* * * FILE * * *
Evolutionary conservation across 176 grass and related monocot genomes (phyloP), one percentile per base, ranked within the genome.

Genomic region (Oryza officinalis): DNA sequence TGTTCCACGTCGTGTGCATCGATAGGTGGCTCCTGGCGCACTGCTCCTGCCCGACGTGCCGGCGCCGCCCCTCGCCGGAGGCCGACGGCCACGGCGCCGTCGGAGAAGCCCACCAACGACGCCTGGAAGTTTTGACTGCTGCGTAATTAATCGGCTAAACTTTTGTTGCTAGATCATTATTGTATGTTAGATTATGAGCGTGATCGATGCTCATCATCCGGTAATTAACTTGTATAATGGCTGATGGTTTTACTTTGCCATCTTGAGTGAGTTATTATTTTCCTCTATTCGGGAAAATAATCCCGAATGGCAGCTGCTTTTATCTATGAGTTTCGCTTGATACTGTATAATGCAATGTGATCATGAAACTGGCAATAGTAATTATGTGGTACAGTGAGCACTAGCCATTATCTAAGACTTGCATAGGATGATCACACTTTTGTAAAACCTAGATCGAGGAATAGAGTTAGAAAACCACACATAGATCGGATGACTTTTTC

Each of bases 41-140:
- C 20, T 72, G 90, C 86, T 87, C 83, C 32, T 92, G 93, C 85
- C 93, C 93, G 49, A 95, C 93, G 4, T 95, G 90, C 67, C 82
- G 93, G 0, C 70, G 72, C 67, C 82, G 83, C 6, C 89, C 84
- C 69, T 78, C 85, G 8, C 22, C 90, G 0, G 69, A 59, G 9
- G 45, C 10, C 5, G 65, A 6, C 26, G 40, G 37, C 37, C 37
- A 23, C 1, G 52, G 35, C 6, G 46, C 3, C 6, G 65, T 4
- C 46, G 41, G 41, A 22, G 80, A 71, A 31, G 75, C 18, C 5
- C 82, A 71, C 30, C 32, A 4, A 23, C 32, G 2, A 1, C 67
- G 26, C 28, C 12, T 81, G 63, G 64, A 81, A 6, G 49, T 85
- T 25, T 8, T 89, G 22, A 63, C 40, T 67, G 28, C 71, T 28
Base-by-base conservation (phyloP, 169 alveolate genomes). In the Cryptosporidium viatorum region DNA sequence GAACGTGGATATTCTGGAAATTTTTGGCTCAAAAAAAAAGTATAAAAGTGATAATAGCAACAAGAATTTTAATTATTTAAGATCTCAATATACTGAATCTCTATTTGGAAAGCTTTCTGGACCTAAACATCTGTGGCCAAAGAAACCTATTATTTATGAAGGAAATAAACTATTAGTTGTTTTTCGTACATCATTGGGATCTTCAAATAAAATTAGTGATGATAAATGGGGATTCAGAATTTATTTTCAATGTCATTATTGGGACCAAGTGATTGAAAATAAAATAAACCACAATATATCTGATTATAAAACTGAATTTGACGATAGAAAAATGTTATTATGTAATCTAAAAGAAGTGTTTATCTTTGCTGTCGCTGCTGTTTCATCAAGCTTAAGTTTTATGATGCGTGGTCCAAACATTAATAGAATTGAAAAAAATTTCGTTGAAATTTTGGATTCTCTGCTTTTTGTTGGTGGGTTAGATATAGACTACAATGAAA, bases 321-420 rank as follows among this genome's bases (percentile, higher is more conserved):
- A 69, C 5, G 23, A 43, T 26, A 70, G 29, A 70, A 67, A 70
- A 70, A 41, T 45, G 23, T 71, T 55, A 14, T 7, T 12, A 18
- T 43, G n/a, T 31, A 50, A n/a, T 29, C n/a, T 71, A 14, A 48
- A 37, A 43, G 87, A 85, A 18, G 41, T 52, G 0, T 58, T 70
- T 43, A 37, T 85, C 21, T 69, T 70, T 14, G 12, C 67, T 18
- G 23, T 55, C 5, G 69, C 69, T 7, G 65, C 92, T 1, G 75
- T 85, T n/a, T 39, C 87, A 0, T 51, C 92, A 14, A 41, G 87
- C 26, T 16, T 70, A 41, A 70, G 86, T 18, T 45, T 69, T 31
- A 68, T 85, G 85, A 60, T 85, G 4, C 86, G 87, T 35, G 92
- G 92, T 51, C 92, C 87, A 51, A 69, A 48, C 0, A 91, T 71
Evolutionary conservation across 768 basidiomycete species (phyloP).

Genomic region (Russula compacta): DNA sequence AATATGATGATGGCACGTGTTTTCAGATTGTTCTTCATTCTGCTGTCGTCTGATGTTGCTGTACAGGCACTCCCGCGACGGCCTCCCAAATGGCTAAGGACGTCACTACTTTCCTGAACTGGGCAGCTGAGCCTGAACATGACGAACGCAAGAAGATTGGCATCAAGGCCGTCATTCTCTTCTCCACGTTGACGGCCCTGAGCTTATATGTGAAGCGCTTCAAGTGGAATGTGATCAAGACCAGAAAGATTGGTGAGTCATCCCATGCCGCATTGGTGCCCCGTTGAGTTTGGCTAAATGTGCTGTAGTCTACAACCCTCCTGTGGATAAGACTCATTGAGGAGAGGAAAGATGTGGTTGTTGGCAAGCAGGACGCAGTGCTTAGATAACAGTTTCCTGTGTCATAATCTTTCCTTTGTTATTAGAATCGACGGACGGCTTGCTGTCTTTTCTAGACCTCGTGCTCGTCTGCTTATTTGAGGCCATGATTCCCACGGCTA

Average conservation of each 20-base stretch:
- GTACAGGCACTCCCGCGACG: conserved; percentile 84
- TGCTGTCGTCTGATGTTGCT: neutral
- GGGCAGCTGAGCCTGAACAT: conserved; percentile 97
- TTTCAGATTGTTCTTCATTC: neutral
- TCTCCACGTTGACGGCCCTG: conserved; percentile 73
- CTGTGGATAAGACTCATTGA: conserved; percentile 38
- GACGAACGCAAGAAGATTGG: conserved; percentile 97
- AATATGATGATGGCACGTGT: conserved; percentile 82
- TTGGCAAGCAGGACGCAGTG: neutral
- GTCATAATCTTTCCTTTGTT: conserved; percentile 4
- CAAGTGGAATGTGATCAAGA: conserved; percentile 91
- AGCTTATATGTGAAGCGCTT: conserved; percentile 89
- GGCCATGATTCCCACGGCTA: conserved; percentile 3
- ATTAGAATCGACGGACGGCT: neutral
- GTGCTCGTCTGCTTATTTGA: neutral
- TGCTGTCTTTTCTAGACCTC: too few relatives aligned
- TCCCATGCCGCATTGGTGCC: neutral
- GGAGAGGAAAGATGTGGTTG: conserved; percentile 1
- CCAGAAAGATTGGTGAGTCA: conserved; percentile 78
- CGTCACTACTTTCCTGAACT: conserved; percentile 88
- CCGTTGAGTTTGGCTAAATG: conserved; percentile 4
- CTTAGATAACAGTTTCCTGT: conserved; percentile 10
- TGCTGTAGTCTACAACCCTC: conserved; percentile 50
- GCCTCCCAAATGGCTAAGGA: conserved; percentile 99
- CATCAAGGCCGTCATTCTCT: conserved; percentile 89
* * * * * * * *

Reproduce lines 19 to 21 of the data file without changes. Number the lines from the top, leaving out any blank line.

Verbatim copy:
- T 43, A 37, T 85, C 21, T 69, T 70, T 14, G 12, C 67, T 18
- G 23, T 55, C 5, G 69, C 69, T 7, G 65, C 92, T 1, G 75
- T 85, T n/a, T 39, C 87, A 0, T 51, C 92, A 14, A 41, G 87